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What Are the Best Tips for LEEP Recovery?

Autumn Rivers
By
Updated Mar 03, 2024
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A loop electrosurgical excision procedure (LEEP) uses a piece of electrified wire to remove abnormal cells from a woman's cervix. This usually is considered a quick procedure that is fairly safe, though it requires a recovery time of a few weeks. During this time, patients usually are advised to rest as much as possible, avoiding strenuous exercise as they recover. Mild cramping and some bleeding are common during LEEP recovery, while excessive bleeding and severe pain are not. A particularly heavy menstrual period is not typical, because this procedure should not really affect menstruation or pregnancy, and any unexpected symptoms should be mentioned to a doctor.

During recovery, patients usually are advised to rest for the first couple days after treatment. Many patients can comfortably get up and walk around after this point, even resuming activities that may include work — as long as it is not too physically demanding. After about a week of taking it easy, patients may be able to start exercising, if desired. They are advised to stop exercising and see a doctor if they notice any excessive vaginal bleeding, because this may indicate that LEEP recovery is not going well. As patients heal from this procedure, they usually are advised to avoid sexual intercourse for at least three weeks.

It is common to notice some cramping soon after a LEEP and, in most cases, acetaminophen or ibuprofen can help relieve the discomfort. It also is considered normal to spot or bleed lightly from the vagina for up to a few weeks. During this time, many doctors recommend using a pad or panty liner in one's underwear, though tampons should not be inserted for about a month after treatment. Heavy bleeding and clots typically are not considered normal and should be mentioned to a doctor right away. The same can be said for odorous discharge, a fever, and severe pain in the abdomen, because these also are not indicative of normal LEEP recovery.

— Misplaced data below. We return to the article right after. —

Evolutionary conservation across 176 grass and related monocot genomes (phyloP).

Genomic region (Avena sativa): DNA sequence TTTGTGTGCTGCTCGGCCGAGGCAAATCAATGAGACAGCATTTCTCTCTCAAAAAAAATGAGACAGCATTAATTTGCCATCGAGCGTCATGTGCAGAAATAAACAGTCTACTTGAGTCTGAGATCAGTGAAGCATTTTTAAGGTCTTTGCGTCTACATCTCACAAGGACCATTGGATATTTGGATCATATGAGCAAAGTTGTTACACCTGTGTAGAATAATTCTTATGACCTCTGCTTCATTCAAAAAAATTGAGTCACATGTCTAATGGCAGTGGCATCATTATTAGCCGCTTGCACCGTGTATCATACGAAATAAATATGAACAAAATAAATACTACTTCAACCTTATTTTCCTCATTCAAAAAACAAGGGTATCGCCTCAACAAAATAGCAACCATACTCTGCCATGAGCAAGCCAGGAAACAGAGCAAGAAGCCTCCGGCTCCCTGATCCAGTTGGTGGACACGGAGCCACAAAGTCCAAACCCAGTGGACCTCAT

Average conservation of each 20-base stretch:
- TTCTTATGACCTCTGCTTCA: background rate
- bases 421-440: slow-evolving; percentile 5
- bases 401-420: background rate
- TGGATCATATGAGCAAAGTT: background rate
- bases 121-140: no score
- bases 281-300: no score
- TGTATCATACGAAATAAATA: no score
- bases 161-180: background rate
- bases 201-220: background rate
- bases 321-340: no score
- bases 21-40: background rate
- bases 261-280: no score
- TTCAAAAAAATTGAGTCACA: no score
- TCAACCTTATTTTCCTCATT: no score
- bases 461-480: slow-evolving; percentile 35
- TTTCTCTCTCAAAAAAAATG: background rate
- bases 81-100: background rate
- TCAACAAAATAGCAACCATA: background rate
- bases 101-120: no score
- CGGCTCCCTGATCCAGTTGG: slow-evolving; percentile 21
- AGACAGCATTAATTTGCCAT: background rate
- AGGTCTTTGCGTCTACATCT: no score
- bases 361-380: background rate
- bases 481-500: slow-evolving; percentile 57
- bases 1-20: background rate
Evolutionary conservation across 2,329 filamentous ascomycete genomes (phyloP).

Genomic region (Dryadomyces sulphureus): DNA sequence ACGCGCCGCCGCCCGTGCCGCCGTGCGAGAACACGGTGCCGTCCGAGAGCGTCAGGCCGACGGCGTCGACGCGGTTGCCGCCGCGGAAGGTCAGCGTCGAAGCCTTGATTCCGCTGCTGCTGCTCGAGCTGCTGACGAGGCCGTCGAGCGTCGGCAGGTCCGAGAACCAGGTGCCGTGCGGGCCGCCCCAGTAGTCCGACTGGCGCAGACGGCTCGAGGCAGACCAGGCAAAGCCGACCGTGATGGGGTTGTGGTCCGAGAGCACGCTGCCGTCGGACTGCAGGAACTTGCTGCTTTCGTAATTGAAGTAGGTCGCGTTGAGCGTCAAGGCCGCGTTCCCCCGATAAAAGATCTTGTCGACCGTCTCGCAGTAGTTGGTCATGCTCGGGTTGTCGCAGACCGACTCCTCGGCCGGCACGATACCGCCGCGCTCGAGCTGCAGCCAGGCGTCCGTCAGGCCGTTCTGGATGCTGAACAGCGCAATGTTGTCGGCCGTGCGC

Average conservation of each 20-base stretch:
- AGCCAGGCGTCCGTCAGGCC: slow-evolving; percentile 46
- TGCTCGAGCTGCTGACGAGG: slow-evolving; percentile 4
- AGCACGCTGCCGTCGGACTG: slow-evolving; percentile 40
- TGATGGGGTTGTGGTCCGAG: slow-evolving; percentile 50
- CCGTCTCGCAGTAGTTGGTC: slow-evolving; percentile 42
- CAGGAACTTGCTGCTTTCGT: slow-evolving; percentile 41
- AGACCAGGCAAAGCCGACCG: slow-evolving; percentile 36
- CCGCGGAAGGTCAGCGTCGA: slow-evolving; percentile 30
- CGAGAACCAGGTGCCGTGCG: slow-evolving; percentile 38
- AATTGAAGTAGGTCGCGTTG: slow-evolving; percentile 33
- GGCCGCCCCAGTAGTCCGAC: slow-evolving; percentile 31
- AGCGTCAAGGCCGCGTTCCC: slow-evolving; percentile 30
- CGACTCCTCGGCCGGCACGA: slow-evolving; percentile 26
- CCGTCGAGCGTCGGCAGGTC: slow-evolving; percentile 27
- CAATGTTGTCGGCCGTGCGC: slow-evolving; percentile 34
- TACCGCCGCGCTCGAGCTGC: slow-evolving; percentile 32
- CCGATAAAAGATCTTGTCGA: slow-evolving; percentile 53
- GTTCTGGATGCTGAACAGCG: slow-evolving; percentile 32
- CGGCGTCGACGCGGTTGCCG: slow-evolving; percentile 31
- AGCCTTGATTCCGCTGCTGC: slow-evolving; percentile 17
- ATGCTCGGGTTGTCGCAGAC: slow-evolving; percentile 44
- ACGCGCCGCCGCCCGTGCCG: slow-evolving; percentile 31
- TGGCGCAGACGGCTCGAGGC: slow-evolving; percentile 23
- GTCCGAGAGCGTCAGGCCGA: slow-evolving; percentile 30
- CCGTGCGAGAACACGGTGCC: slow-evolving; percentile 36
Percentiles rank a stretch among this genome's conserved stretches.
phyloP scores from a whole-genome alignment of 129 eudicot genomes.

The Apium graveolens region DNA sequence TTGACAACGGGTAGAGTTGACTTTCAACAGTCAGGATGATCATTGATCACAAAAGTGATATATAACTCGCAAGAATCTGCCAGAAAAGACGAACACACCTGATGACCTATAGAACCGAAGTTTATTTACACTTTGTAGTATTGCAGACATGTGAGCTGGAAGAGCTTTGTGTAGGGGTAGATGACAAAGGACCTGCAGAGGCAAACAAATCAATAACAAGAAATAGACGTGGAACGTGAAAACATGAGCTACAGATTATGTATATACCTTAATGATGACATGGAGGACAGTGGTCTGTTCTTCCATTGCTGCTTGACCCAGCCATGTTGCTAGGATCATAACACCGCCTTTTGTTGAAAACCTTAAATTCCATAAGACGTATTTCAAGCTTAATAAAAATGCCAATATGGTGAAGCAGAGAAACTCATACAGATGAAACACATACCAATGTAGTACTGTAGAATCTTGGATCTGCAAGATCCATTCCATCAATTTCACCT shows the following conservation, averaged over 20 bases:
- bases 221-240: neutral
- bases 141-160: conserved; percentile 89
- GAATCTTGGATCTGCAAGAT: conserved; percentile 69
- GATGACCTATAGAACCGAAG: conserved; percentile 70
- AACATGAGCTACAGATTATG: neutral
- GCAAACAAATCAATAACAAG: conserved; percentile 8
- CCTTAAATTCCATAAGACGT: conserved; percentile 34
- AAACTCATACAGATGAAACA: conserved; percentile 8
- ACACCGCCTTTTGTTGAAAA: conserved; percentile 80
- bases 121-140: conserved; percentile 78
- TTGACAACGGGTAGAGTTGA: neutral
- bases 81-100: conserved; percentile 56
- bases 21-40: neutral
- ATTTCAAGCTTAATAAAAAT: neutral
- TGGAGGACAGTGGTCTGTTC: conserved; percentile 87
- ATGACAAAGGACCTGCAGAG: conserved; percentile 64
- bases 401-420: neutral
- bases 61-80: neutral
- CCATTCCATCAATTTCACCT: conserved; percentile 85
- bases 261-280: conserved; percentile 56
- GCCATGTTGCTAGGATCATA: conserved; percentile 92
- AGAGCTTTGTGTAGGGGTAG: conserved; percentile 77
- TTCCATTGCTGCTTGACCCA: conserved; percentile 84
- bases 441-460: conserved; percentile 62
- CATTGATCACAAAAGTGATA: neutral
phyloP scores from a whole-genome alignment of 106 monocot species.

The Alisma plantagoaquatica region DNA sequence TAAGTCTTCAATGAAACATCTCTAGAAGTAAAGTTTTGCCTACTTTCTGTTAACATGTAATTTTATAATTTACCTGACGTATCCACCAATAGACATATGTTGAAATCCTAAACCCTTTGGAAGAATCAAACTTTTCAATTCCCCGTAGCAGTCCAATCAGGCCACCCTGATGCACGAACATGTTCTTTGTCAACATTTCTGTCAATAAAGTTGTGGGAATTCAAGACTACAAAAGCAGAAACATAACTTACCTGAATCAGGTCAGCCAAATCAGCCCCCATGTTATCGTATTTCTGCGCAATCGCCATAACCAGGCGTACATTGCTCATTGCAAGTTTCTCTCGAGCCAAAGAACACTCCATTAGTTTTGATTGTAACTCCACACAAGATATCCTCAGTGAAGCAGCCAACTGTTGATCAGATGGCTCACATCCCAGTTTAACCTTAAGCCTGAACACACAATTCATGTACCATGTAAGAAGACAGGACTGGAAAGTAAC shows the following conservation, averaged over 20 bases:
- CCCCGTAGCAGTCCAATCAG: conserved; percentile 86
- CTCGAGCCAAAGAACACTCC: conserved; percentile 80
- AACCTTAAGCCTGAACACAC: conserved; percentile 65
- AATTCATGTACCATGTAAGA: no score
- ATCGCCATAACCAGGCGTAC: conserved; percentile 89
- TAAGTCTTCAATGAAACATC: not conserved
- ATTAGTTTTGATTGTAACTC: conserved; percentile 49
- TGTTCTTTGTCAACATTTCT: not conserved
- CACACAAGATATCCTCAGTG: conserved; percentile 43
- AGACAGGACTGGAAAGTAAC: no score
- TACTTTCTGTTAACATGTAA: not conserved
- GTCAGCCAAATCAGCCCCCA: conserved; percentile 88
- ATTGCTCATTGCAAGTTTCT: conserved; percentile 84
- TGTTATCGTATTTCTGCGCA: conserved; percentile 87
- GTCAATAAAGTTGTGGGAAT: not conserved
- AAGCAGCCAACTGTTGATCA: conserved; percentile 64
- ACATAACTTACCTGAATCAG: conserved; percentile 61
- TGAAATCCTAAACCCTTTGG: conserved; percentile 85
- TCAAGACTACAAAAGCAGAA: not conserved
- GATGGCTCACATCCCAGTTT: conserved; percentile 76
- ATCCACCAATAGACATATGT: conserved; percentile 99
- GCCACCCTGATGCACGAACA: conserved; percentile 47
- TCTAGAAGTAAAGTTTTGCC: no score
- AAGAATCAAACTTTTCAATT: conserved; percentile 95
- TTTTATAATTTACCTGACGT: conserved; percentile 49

In most cases, the patient's menstrual period is not affected by the procedure. This means that menstruation should occur as usual during LEEP recovery, and a doctor should be notified if the period seems much heavier or more painful than is typical. Women also should keep an eye out for the few risks that come with this procedure, with an infection being just one of them. The cervix also may become slightly narrower, which carries a small chance of causing infertility. In many cases, though, women who wait until after LEEP recovery to conceive can go on to have a healthy pregnancy.

The Health Board is dedicated to providing accurate and trustworthy information. We carefully select reputable sources and employ a rigorous fact-checking process to maintain the highest standards. To learn more about our commitment to accuracy, read our editorial process.
Autumn Rivers
By Autumn Rivers
Autumn Rivers, a talented writer for The Health Board, holds a B.A. in Journalism from Arizona State University. Her background in journalism helps her create well-researched and engaging content, providing readers with valuable insights and information on a variety of subjects.
Discussion Comments
By anon1004315 — On Jan 14, 2021

Can I go to work the next day?

By anon293968 — On Sep 28, 2012

I had a leep biopsy last week at the Coombe Hospital Dublin. It was very unexpected, but not a bad experience. It was a little uncomfortable. Once I had injections, I never felt a thing. It was over in a matter of minutes. If you need this done, don't worry. It is fine.

Autumn Rivers
Autumn Rivers
Autumn Rivers, a talented writer for The Health Board, holds a B.A. in Journalism from Arizona State University. Her background in journalism helps her create well-researched and engaging content, providing readers with valuable insights and information on a variety of subjects.
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